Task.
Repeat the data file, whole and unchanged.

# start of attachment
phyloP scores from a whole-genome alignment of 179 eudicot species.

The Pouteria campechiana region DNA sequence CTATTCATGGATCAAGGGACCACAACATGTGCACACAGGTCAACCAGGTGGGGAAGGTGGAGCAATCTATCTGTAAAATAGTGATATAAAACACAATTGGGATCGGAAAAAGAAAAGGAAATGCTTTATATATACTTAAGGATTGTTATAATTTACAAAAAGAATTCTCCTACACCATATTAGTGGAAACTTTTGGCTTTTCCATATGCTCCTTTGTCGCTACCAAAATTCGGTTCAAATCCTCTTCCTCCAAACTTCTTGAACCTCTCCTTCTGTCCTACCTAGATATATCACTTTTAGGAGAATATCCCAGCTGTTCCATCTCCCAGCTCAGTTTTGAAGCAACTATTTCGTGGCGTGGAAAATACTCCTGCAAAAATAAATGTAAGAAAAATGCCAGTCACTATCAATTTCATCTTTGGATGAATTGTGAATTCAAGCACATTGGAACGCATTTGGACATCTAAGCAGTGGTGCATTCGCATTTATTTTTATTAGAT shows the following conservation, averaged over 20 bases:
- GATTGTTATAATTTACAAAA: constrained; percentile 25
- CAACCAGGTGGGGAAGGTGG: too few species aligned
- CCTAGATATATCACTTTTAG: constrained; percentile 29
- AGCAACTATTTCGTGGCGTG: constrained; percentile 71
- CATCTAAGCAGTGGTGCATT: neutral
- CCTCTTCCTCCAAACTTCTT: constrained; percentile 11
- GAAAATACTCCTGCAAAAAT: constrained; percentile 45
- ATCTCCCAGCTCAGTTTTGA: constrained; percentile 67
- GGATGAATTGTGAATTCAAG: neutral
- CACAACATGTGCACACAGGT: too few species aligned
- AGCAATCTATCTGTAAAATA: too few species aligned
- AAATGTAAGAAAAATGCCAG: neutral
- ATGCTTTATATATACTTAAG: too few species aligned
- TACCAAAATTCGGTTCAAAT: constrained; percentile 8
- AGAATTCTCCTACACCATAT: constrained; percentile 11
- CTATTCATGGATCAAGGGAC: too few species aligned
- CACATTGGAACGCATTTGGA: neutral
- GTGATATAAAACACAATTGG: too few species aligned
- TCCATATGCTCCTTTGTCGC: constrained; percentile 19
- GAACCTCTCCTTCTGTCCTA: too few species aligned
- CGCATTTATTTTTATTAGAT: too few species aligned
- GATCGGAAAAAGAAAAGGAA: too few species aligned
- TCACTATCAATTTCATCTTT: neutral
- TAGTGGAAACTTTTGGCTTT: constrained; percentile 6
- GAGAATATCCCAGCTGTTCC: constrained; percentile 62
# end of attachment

phyloP scores from a whole-genome alignment of 179 eudicot species.

The Pouteria campechiana region DNA sequence CTATTCATGGATCAAGGGACCACAACATGTGCACACAGGTCAACCAGGTGGGGAAGGTGGAGCAATCTATCTGTAAAATAGTGATATAAAACACAATTGGGATCGGAAAAAGAAAAGGAAATGCTTTATATATACTTAAGGATTGTTATAATTTACAAAAAGAATTCTCCTACACCATATTAGTGGAAACTTTTGGCTTTTCCATATGCTCCTTTGTCGCTACCAAAATTCGGTTCAAATCCTCTTCCTCCAAACTTCTTGAACCTCTCCTTCTGTCCTACCTAGATATATCACTTTTAGGAGAATATCCCAGCTGTTCCATCTCCCAGCTCAGTTTTGAAGCAACTATTTCGTGGCGTGGAAAATACTCCTGCAAAAATAAATGTAAGAAAAATGCCAGTCACTATCAATTTCATCTTTGGATGAATTGTGAATTCAAGCACATTGGAACGCATTTGGACATCTAAGCAGTGGTGCATTCGCATTTATTTTTATTAGAT shows the following conservation, averaged over 20 bases:
- GATTGTTATAATTTACAAAA: constrained; percentile 25
- CAACCAGGTGGGGAAGGTGG: too few species aligned
- CCTAGATATATCACTTTTAG: constrained; percentile 29
- AGCAACTATTTCGTGGCGTG: constrained; percentile 71
- CATCTAAGCAGTGGTGCATT: neutral
- CCTCTTCCTCCAAACTTCTT: constrained; percentile 11
- GAAAATACTCCTGCAAAAAT: constrained; percentile 45
- ATCTCCCAGCTCAGTTTTGA: constrained; percentile 67
- GGATGAATTGTGAATTCAAG: neutral
- CACAACATGTGCACACAGGT: too few species aligned
- AGCAATCTATCTGTAAAATA: too few species aligned
- AAATGTAAGAAAAATGCCAG: neutral
- ATGCTTTATATATACTTAAG: too few species aligned
- TACCAAAATTCGGTTCAAAT: constrained; percentile 8
- AGAATTCTCCTACACCATAT: constrained; percentile 11
- CTATTCATGGATCAAGGGAC: too few species aligned
- CACATTGGAACGCATTTGGA: neutral
- GTGATATAAAACACAATTGG: too few species aligned
- TCCATATGCTCCTTTGTCGC: constrained; percentile 19
- GAACCTCTCCTTCTGTCCTA: too few species aligned
- CGCATTTATTTTTATTAGAT: too few species aligned
- GATCGGAAAAAGAAAAGGAA: too few species aligned
- TCACTATCAATTTCATCTTT: neutral
- TAGTGGAAACTTTTGGCTTT: constrained; percentile 6
- GAGAATATCCCAGCTGTTCC: constrained; percentile 62